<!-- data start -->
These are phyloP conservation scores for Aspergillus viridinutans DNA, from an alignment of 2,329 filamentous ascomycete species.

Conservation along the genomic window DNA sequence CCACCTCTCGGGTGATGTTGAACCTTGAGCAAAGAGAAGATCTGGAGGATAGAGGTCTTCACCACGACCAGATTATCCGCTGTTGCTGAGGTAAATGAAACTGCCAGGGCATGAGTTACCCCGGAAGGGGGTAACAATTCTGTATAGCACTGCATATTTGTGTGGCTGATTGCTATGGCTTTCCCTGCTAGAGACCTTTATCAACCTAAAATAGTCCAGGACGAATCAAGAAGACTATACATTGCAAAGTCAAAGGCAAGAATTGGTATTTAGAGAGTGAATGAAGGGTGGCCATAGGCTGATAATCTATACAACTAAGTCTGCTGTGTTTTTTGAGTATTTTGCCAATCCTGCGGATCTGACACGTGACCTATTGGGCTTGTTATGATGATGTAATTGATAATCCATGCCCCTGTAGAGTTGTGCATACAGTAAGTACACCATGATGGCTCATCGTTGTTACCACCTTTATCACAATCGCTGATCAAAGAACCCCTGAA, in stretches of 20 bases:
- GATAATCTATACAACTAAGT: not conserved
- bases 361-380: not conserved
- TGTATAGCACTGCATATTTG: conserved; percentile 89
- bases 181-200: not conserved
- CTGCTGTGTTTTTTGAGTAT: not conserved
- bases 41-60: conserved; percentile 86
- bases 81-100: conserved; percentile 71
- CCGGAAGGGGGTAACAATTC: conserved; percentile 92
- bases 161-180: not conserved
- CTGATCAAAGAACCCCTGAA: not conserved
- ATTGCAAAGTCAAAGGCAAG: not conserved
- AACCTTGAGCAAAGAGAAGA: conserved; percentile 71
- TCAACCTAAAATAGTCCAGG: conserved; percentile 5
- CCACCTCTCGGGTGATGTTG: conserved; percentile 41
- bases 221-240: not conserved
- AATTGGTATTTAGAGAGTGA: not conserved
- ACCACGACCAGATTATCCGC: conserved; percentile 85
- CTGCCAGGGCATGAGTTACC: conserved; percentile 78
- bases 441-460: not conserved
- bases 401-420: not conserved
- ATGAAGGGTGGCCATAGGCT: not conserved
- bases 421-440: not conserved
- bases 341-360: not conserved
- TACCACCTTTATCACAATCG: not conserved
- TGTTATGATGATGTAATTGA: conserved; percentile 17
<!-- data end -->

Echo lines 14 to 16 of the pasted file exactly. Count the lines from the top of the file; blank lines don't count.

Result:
- AACCTTGAGCAAAGAGAAGA: conserved; percentile 71
- TCAACCTAAAATAGTCCAGG: conserved; percentile 5
- CCACCTCTCGGGTGATGTTG: conserved; percentile 41